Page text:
The queue has already curled its way down from the top floor. I only need to go up a few steps from the balcony to reach it.

I lean against the wall, trying to get my breath back.

I am really, very, upset about this.

“Does this work for press tickets?” someone in the queue below me asks a passing usher.

“Just give your name. They have a new system.”

“Yes, but does it work for press tickets?”

“It’s just a list on the door.”

Printed tickets banished in favour of a list on the door. My heart withers inside of me.

A new group joins the queue. A blonde woman, who I immediately take to be their spokesperson, leans around the balustrade to get a good look up the stairs. “This trial doesn’t seem to be going very well,” she says.

I want to tell her that it is always like this for the upstairs theatre. That the queue grows and grows, making its way down the stairs like a tangled slinky until moments before the start time, when the doors are opened, and we are allowed to trudge our way up the final steps. But I don't. I'm too upset.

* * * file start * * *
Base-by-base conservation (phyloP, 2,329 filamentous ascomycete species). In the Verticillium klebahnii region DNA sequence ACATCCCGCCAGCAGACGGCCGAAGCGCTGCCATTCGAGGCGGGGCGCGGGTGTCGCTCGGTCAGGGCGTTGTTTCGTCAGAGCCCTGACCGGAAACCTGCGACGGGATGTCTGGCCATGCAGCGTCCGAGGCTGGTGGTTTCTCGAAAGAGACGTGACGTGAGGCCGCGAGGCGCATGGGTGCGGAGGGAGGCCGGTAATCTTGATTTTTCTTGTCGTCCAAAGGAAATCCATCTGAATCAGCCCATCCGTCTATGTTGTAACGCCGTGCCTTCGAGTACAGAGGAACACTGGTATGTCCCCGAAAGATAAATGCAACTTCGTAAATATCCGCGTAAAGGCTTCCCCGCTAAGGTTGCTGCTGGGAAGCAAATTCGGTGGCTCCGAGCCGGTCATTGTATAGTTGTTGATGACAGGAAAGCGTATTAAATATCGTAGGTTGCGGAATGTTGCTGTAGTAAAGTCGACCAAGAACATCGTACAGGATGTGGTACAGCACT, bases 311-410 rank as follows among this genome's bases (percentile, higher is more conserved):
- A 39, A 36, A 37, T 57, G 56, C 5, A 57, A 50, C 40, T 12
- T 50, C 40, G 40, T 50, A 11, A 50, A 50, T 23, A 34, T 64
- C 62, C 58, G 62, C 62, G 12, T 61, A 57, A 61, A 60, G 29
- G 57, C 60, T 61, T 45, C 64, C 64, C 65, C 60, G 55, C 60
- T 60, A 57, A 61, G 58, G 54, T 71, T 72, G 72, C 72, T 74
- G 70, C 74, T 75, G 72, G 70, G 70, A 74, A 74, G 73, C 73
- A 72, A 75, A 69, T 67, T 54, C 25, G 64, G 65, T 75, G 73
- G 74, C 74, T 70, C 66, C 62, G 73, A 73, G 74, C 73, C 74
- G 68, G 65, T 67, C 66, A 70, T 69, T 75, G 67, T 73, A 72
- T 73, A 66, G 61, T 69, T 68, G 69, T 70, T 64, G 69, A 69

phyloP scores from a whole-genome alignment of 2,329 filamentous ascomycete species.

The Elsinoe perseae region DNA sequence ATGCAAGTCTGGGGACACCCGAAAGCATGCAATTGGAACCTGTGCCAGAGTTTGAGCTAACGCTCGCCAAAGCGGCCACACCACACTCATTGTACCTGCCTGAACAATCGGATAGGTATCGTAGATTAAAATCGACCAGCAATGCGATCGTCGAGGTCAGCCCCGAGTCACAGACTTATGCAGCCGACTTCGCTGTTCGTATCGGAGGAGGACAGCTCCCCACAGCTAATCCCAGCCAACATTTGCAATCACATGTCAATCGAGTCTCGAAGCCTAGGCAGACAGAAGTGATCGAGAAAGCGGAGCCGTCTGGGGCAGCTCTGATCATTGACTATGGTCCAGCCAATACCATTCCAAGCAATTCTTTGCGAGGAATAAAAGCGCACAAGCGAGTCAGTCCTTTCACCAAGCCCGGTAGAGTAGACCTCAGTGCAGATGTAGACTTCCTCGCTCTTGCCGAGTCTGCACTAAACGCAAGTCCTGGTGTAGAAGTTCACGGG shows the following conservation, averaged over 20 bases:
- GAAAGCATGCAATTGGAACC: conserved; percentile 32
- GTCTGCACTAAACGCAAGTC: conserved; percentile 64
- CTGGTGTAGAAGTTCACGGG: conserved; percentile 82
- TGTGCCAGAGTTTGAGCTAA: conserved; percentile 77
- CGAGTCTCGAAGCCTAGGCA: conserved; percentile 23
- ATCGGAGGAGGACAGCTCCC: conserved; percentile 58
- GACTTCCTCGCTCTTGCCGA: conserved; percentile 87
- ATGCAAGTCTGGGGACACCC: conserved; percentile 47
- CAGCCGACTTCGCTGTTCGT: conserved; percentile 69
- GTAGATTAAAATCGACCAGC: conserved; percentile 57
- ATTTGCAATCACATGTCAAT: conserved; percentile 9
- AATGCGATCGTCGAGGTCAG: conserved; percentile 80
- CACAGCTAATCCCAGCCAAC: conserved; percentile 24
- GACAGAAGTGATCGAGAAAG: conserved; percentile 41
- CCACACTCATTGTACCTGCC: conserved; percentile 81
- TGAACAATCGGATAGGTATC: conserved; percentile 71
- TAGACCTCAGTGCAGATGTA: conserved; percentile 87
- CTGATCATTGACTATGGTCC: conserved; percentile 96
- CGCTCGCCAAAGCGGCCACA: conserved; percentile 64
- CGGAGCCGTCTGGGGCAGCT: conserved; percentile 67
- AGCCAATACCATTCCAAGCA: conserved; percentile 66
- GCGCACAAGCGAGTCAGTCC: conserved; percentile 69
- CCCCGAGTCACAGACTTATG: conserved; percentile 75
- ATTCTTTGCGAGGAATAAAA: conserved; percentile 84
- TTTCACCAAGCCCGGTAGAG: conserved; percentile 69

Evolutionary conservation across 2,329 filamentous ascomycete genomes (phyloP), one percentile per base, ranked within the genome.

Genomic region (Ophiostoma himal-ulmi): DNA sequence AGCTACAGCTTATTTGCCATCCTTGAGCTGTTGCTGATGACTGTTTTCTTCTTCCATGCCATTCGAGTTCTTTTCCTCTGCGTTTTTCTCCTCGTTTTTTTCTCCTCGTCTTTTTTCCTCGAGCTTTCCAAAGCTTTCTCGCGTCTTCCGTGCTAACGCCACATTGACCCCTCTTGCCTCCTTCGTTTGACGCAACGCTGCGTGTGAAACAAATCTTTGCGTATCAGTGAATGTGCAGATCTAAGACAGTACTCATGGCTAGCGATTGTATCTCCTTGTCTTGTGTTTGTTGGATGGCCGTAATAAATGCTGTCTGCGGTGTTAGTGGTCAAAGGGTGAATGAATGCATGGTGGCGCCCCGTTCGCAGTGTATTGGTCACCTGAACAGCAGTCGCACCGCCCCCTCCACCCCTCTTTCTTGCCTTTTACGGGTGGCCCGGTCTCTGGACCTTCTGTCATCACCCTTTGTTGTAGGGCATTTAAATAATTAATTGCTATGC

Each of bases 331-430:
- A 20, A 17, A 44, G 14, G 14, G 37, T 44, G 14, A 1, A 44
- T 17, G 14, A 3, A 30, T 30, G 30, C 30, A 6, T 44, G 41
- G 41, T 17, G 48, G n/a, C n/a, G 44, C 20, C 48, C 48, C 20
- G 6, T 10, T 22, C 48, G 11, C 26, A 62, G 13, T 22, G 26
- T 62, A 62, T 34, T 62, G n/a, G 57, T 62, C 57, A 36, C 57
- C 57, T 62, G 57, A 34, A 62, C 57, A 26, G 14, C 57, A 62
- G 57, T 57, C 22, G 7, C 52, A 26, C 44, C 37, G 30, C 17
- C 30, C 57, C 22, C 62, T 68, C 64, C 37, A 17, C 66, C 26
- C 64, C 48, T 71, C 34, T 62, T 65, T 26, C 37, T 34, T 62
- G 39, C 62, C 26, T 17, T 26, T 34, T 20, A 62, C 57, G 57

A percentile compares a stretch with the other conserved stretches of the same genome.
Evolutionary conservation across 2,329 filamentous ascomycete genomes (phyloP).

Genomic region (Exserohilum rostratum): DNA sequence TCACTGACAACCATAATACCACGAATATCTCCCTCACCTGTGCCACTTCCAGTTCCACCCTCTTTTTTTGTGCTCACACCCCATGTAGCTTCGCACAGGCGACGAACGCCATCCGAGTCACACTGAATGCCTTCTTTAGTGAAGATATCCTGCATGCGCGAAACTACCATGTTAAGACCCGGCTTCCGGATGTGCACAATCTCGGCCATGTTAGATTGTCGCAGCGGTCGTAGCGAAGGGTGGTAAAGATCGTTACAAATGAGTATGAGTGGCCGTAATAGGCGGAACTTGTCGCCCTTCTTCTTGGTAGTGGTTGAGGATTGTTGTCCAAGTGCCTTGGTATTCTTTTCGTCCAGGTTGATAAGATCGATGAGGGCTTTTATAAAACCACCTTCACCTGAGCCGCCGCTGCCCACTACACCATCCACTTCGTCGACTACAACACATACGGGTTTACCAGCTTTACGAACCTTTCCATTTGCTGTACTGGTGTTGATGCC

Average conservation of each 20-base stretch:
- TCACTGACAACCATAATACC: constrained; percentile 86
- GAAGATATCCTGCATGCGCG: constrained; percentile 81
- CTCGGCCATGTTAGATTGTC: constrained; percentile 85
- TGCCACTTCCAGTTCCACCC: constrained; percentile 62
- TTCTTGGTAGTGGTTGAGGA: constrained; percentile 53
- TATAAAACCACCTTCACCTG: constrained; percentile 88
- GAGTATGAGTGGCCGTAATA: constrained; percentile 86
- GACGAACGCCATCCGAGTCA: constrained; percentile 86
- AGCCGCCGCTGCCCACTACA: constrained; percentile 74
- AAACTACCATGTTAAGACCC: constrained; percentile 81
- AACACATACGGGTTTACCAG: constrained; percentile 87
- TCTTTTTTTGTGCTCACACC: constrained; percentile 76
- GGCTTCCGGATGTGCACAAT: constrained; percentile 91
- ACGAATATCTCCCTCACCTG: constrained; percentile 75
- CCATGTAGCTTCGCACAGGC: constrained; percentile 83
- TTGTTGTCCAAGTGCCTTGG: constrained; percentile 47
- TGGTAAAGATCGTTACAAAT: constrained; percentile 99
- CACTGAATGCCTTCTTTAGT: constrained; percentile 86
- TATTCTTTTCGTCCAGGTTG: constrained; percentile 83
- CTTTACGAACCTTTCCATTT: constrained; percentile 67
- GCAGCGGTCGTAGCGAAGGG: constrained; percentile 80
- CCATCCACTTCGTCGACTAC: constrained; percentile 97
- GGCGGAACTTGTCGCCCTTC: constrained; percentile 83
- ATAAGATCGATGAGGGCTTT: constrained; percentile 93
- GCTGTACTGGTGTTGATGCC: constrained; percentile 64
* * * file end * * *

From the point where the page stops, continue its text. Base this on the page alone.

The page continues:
The queue starts moving, and we trudge those final steps.

The stairs narrow, and get darker. The only lights the ones illuminating the display or red and yellow Royal Court posters back from before they invented blue.


“It’s a bit dangerous isn’t it?” someone puffs behind me.

There’s a landing at the top of the stairs. A small foyer where we can catch our breath and deal with the ticket checker.

He has a tablet. The screen is Spektrix-green. The same set-up used by the Vaults.

Is this it? Is this what I fought and died for? To be sent away from an empty box office, in order to queue in the dark, and get my name ticked up on a slightly clunky booking system beloved by small venues?